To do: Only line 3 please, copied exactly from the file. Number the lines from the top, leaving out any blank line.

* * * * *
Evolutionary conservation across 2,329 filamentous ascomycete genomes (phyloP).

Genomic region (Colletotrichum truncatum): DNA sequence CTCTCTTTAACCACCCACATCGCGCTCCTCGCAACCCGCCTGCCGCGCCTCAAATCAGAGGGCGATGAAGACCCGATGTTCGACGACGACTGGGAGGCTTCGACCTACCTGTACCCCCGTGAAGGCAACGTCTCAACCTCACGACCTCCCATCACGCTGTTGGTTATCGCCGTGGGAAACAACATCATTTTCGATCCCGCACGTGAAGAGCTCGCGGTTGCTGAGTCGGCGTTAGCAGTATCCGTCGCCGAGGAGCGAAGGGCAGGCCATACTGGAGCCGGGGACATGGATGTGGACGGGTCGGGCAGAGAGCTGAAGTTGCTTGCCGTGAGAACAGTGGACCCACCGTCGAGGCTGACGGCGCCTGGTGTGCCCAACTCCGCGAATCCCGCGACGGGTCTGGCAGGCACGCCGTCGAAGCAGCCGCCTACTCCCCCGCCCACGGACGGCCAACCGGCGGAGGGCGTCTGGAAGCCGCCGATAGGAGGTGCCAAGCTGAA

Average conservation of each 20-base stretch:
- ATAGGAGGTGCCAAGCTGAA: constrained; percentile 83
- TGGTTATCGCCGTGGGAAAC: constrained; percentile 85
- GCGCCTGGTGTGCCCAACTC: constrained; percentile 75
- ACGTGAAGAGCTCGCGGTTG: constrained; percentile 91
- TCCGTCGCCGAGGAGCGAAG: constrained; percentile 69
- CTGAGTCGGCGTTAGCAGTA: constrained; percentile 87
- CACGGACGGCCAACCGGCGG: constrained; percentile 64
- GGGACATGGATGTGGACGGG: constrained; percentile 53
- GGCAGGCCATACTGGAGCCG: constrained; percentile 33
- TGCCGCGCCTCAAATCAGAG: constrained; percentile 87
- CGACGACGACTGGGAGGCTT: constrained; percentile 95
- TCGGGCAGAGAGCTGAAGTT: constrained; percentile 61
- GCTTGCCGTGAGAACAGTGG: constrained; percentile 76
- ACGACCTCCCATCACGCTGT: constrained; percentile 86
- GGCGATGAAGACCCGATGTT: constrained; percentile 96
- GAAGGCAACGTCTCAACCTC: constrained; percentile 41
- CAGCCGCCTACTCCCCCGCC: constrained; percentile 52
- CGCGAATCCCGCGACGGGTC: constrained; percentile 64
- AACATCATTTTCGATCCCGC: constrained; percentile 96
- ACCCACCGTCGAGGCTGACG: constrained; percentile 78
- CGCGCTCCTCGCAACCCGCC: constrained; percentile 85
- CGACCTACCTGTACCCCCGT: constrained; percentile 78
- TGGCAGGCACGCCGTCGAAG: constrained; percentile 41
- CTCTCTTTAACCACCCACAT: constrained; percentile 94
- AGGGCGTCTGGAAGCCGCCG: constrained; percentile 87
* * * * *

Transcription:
Average conservation of each 20-base stretch: